Chess Grandmaster Maurice Ashley works with students, showing them how to play the game. (Photo courtesy of MauriceAshley.com.)

There are some 1,000 chess grandmasters around the world, but just one of them is an African-American.

Maurice Ashley, 45, wasn't even good enough to play on his high school chess team, but he worked hard at it and 11 years ago reached the rank of grandmaster.

There are three African-American chess players looking to join Ashley atop the list of grandmasters. All from New York, they've reached the rank of master, the level before grandmaster, before they even had their 13th birthdays. It took Ashley 14 years to move from master, which he reached at age 20, to grandmaster.

"I remember back in the day, growing up in Brownsville, Brooklyn, you'd be hard-pressed to find anyone to play chess against — much less have kids, barely teenagers, being master's of the game," Ashley said. "So it's pretty cool to see these kids who are fierce competitors, and pretty average kids at that. They're not just chess geeks as one might imagine."

Now Ashley, who learned the game when he was growing up in Jamaica, makes chess his life. He travels the world tutoring and inspiring students in the game of chess. Sometimes he'll play an entire room full of students.

He didn't really become serious about chess, he says, until he got to Brooklyn Tech High School, after his family moved to New York City.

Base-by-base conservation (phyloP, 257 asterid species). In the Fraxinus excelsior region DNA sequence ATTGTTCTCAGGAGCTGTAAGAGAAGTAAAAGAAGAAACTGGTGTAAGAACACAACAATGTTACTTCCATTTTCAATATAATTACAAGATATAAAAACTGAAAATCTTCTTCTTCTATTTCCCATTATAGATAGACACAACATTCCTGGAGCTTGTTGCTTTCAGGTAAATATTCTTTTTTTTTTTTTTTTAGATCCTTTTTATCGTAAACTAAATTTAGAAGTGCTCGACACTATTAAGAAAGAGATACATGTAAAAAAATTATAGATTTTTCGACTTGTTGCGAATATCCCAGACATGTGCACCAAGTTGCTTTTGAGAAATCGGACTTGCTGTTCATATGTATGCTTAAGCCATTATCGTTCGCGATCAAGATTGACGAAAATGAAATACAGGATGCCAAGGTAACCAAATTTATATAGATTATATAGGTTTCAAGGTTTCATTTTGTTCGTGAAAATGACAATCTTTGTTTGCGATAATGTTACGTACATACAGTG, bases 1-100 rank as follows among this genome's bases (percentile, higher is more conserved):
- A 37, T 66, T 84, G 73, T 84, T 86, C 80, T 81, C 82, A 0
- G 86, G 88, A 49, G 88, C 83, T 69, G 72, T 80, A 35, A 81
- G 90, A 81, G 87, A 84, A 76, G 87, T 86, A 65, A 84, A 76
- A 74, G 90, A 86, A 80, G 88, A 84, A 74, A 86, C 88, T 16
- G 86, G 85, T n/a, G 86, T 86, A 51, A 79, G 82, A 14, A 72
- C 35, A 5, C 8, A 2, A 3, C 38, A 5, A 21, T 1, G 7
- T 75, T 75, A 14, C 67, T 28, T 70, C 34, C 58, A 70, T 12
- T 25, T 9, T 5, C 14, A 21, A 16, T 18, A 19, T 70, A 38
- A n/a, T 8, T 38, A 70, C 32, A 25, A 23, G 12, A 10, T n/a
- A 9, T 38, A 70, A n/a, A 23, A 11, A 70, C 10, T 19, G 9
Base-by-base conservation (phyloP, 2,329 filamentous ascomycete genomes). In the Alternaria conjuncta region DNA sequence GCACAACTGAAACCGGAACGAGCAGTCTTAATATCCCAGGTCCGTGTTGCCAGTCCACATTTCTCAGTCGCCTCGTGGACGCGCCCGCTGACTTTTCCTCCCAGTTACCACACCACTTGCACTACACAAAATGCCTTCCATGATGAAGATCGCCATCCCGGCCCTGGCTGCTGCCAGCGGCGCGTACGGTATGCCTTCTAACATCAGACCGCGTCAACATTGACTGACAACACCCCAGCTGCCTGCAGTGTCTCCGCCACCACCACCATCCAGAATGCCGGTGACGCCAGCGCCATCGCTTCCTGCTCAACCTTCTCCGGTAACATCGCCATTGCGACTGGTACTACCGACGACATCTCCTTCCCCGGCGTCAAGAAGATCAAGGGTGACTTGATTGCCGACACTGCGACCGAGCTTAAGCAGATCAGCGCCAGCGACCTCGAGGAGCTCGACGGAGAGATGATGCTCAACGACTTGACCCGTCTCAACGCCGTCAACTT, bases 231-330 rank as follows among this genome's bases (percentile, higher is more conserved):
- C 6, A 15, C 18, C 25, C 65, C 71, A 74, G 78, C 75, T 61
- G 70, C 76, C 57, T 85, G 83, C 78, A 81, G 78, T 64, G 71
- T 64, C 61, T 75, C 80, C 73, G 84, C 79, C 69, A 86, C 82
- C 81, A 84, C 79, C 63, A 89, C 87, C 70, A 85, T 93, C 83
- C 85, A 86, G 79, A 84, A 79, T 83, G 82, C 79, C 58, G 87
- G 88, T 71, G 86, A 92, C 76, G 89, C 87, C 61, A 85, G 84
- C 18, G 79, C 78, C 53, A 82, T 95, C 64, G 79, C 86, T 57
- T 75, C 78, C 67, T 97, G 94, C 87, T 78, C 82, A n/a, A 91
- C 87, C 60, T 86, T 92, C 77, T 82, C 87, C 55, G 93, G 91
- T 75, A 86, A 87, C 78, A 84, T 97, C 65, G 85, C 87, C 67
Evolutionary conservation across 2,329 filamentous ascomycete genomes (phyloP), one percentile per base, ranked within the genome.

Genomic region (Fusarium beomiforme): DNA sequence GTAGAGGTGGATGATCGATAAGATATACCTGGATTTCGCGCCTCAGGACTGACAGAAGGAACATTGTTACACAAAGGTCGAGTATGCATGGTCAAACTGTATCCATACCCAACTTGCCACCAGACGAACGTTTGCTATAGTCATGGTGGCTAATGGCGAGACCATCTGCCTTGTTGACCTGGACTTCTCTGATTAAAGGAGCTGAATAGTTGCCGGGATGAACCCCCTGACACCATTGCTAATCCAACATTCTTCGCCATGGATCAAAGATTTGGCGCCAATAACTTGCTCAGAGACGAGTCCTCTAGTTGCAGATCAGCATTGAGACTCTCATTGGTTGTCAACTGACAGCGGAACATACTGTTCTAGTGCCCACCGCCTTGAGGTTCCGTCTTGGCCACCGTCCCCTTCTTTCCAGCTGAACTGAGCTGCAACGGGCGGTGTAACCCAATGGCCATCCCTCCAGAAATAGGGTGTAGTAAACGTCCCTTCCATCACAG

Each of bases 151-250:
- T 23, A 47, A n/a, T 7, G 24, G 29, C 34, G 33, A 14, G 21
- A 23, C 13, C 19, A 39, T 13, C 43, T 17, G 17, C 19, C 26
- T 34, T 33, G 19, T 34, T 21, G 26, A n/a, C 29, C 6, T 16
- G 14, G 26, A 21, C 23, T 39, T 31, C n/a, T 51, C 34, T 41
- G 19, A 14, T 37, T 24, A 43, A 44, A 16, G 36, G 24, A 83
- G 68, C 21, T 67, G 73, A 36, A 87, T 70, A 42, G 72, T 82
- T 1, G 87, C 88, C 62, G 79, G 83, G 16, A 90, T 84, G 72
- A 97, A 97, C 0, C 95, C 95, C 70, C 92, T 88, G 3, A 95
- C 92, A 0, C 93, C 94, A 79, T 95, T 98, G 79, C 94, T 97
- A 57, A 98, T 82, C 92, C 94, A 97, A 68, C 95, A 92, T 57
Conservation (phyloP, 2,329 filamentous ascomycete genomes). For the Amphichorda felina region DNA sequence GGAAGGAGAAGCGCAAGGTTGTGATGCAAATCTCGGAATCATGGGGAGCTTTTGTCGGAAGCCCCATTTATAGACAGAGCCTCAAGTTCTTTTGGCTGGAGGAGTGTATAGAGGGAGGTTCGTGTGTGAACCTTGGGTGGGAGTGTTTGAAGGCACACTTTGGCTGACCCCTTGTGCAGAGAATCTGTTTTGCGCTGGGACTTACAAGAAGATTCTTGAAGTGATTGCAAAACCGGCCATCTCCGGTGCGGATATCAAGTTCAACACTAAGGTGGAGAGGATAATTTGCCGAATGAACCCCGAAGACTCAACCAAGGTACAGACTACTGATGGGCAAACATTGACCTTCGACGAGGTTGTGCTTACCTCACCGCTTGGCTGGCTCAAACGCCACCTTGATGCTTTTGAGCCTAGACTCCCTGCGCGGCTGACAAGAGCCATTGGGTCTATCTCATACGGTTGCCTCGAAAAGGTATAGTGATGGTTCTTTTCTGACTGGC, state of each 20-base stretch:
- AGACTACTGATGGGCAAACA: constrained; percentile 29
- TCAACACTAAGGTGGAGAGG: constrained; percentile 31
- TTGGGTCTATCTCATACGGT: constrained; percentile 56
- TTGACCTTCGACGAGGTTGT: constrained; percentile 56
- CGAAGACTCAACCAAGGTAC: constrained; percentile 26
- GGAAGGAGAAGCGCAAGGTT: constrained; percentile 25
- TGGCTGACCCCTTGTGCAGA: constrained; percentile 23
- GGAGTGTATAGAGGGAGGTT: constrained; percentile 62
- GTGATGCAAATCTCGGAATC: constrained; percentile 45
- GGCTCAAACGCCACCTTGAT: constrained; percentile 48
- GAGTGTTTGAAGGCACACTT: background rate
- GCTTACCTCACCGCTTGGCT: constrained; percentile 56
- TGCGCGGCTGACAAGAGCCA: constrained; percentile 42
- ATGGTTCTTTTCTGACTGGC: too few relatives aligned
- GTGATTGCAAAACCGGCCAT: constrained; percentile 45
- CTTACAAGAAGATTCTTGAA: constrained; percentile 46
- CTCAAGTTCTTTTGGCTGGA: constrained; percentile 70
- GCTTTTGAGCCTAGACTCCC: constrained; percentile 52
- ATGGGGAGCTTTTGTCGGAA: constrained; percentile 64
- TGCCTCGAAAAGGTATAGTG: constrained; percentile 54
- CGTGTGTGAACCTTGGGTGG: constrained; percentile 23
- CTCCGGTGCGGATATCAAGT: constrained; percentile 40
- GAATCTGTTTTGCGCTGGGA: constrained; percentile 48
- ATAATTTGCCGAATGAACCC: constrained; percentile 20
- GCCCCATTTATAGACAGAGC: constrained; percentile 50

"I saw a friend playing the game. I knew the rules — I was a pretty smart kid and game play — so I played him," Ashley said. "He crushed me. I didn't quite understand why that was."

Ashley said he had a destiny moment when he saw a book about chess in the library. He figured if he read it, learned the strategies and then went back to his friend, he'd be able to win.

"He crushed me again," Ashley said. "It turned out he'd read that book and nine other books, and that's when I realized how much knowledge was indeed power."

Ashley said chess players now have to be much more creative and prolific to maintain the status of grandmaster nowadays, because technology has made it easier for chess players to trade information about the latest moves and strategies they've seen.

Ashley said being the only African-American grandmaster is important to him — in that he wants to be a role model to younger generations.

"I had an intense passion, bordering on an obsession, for this game. It completely consumed my life," he said. "I wanted to be great at it."

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